Deciphering neural circuit dysfunction in Restless Legs Syndrome (RLS)

RLS is a neural disorder involving abnormal sensations that are reduced during motor activity, worsen at rest, and with a diurnal nighttime prevalence. Primary treatment is directed at increasing CNS dopaminergic D2-like [= D2D3D4] receptor activity. We studied the actions of dopamine and D2-like receptors on reflex function. We demonstrated that dopamine and D2-like agonists depress the monosynaptic reflex, and that at low but physiologic levels of dopamine, this modulation is mediated by D3 receptors (Clemens and Hochman 2004, attached). This dopamine-induced depression was absent in mice lacking the functional D3 receptor (D3KO) suggesting that impairments in dopamine signaling via spinal D3 receptors may account for the heightened spinal reflex amplitudes found in RLS patients. A subsequent “Medical Hypothesis” article (Clemens et al. Neurology, 67:125-130, 2006) forwarded the hypothesis that RLS reflects dysfunction in spinal dopaminergic signaling. Predicted changes in peripheral-spinal loop circuits would account for the RLS phenotype and sites of therapeutic action. Our additional electrophysiological, pharmacological, anatomical and molecular studies support this increasingly accepted model of RLS that still remains the only neural circuit model proposed (Clemens et al 2005; Zhu et al 2007, 2008). RLS as a peripheral chronic pain syndrome. We now hypothesize that RLS is a chronic muscle pain syndrome associated with vascular dysfunction caused by impaired circulation, and perhaps associated with venous insufficiency. To examine peripheral neural signaling changes, we developed an adult mouse in vitro skeletal muscle/nerve-attached preparation and are studying muscle afferent signaling changes following induced states of muscle dysfunction (intermittent hypoxia, inflammation, and venous return reductions).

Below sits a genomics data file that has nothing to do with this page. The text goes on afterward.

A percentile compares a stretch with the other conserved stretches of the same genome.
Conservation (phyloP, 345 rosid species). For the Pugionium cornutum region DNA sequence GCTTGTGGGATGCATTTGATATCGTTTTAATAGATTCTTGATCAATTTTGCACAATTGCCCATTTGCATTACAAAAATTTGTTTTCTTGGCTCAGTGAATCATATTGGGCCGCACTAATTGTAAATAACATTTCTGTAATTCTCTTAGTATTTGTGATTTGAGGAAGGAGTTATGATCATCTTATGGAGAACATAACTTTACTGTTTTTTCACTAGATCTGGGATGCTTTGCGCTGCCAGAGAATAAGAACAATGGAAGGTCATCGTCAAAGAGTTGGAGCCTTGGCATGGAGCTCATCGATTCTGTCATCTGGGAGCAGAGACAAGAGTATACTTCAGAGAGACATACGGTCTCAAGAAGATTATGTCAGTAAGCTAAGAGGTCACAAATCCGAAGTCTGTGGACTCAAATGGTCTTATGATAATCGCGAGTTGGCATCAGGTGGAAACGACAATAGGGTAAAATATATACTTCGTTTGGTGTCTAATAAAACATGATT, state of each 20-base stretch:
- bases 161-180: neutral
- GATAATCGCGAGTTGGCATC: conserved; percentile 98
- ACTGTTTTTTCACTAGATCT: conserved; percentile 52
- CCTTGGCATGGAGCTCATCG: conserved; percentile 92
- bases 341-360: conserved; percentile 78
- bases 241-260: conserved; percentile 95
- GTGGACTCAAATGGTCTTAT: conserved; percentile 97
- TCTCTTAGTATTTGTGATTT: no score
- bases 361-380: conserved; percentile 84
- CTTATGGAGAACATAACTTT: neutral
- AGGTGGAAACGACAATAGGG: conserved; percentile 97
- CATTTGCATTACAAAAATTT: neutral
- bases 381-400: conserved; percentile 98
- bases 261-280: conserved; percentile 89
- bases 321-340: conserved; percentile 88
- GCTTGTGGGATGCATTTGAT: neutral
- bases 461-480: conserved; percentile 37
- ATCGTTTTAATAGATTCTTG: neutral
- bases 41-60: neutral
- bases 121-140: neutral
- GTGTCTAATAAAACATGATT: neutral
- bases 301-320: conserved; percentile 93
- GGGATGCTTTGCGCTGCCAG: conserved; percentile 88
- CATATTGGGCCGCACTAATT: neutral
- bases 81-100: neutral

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CLEMENS, S. AND HOCHMAN, S. Conversion of dopamine’s modulatory actions on spinal reflexes from depression to facilitation in D3 receptor knockout mice. J Neurosci. 24:11337-45 (2004).

CLEMENS, S., RYE, D., & HOCHMAN, S. Restless Legs Syndrome: Revisiting the dopamine hypothesis from the spinal cord perspective. Neurology, 67:125-130 (2006).

ZHU,H., CLEMENS, S., SAWCHUK, M.A., & HOCHMAN, S. Expression and distribution of all dopamine receptor subtypes (D1-D5) in the mouse lumbar spinal cord: A real-time PCR and non-autoradiographic in situ hybridization study. Neuroscience, 149(4): 885-897 (2007).